Angry Birds On NSA’s ‘Most Wanted’, Privacy Snoops Revealed
Gabriel Roşu / 4 years ago
Latest news puts NSA and British counterpart GCHQ in the spotlight for spying on people using mobile games, such as the popular Angry Birds mobile game. It is reported that the agencies have used this tactic since 2007, as recent information from NSA’s former contractor Edward Snowden reveals. The scope of the ‘snooping’ is to determine key factors about a person, such as age, sex, location, and other sensitive information. The documents were published by three news organisations, namely New York Times, The Guardian and ProPublica.
“The data pouring onto communication networks from the new generation of iPhone and Android apps ranges from phone model and screen size to personal details such as age, gender and location. Some apps, the documents state, can share users’ most sensitive information such as sexual orientation – and one app recorded in the material even sends specific sexual preferences such as whether or not the user may be a swinger.” as The Guardian reports on the story at hand.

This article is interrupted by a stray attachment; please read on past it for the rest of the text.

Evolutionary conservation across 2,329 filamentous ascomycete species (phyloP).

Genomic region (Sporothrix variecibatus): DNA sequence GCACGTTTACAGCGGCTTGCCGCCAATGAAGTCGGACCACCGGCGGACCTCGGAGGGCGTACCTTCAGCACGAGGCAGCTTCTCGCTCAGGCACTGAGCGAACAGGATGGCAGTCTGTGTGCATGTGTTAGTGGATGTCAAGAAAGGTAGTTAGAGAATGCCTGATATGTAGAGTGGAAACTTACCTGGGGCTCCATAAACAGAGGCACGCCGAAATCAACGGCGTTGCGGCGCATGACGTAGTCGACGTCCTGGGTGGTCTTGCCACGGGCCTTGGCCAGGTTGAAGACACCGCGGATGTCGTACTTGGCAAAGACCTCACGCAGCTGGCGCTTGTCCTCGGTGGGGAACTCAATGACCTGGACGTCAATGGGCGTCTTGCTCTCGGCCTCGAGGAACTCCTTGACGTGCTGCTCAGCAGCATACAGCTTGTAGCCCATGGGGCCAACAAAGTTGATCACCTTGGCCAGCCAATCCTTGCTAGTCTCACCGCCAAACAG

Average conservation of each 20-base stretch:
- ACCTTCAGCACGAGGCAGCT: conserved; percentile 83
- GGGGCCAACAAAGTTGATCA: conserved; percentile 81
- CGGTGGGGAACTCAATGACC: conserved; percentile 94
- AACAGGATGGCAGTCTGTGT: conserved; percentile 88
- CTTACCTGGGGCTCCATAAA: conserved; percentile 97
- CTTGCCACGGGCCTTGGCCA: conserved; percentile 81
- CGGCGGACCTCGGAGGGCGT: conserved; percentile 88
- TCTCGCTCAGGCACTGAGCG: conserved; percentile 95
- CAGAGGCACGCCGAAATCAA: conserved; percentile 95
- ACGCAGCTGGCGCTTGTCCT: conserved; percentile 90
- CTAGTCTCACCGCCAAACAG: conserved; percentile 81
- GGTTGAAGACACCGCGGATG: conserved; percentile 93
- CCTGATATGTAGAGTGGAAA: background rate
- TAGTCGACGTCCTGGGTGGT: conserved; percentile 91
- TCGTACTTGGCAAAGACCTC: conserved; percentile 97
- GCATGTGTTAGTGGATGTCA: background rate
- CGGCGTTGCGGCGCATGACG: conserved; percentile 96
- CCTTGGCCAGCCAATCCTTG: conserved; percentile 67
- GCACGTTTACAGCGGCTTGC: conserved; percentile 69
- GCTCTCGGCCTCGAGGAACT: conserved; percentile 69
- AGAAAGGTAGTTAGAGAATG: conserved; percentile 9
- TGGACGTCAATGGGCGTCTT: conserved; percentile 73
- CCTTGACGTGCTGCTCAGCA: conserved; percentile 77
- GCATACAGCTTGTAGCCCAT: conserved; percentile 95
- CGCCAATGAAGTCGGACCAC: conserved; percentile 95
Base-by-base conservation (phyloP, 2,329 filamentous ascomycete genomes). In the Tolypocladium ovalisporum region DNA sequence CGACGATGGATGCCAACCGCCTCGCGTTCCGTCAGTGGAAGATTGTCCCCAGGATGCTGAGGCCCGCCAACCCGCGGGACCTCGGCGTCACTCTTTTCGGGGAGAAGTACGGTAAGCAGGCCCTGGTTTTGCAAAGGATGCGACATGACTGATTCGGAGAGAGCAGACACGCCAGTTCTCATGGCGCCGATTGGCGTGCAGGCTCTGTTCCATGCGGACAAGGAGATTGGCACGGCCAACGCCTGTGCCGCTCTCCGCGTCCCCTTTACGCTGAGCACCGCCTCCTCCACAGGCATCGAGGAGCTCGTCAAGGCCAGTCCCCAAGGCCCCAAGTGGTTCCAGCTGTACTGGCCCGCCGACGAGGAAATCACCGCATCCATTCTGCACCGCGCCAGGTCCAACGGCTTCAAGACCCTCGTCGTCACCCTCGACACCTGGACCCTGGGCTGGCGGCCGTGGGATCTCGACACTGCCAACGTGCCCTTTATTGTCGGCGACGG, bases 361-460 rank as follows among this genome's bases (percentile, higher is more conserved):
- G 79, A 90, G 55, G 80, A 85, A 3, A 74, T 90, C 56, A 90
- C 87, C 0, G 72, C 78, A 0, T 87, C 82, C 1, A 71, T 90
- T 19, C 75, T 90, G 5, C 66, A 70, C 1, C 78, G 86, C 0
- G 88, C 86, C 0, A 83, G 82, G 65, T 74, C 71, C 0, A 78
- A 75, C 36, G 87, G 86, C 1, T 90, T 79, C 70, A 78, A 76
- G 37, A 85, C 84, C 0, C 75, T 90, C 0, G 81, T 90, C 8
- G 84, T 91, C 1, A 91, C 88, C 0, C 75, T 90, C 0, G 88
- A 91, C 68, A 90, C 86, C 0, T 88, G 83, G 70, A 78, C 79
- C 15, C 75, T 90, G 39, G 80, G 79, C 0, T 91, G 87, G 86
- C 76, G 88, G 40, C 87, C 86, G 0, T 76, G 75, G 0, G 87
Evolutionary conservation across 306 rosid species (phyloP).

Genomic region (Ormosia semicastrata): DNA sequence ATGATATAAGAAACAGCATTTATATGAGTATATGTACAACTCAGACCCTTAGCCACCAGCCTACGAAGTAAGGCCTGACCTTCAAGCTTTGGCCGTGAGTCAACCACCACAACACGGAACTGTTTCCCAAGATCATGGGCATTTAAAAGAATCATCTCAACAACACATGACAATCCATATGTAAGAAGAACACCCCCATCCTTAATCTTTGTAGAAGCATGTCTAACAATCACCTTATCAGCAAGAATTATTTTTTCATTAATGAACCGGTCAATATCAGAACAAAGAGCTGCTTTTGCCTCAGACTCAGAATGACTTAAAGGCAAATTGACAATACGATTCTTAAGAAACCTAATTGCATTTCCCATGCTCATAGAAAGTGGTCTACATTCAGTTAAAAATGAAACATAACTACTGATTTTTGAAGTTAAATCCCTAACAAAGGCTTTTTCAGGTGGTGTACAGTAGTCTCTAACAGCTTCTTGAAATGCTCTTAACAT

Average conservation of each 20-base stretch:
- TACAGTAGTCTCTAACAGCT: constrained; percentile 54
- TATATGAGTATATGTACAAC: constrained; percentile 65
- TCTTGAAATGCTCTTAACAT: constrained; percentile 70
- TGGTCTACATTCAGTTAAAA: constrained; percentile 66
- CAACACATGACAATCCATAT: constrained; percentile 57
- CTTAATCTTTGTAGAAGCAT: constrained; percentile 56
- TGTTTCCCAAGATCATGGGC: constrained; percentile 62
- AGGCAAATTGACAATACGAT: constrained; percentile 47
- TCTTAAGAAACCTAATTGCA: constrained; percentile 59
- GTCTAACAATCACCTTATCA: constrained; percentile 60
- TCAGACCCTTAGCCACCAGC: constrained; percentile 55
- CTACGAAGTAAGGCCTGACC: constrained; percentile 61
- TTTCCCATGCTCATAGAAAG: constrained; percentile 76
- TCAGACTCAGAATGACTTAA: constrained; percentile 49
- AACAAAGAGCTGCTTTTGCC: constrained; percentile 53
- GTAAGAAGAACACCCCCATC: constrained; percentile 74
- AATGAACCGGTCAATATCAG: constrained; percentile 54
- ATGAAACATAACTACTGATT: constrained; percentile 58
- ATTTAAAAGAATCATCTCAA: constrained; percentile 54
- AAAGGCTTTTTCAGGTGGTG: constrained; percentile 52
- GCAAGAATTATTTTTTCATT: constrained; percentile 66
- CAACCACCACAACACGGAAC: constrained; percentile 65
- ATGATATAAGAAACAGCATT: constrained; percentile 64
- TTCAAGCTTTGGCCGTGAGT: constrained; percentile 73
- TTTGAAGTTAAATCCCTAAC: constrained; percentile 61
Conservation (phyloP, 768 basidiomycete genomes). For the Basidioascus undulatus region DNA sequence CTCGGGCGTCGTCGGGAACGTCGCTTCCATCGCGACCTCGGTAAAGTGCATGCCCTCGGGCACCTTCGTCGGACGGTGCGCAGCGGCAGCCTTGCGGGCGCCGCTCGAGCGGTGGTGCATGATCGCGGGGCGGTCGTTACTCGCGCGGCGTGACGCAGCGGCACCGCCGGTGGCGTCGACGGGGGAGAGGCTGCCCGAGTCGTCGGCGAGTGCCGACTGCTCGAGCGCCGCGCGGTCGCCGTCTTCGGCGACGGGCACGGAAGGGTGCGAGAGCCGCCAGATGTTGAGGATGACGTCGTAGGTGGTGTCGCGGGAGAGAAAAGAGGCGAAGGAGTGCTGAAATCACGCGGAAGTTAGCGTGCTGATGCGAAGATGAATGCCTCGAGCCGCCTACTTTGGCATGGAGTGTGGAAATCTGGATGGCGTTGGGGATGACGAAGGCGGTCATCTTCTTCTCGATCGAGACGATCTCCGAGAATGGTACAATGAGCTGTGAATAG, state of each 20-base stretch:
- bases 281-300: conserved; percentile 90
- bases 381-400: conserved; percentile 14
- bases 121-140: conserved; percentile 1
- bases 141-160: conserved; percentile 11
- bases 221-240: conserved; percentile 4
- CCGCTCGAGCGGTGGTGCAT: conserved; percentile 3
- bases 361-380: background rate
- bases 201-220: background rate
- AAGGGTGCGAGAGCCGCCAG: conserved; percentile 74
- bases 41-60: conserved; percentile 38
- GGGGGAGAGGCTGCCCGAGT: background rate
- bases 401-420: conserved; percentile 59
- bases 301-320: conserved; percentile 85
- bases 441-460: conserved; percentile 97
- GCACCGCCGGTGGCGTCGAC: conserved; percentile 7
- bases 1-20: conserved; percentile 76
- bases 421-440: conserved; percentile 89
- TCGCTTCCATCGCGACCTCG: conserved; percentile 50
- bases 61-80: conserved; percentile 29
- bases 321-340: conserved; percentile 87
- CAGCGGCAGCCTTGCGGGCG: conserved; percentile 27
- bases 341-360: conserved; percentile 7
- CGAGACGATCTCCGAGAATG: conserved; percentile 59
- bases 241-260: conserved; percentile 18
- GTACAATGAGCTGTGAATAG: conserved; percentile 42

However, the reports don’t disclose the exact numbers and type of data collected and stored, though it was stated that the ‘perfect scenario’ for the agencies is when a user uploads a photo from a mobile device to a social media site. The documents point out that they can cross-reference information gathered from apps with another project called XKeyscore, which basically ‘knows’ everything you do online. Afterwards, with the help of the two sets of information gathered, NSA agents without prior authorization can search a huge database of information spanning from browser history, to e-mails and online chats.
When president Obama gave his speech about the reforms looking to be done inside NSA, he failed to address other ‘bulk data collection’ projects. Are we to expect more to surface? Only time will tell.
Thank you Mashable for providing us with this information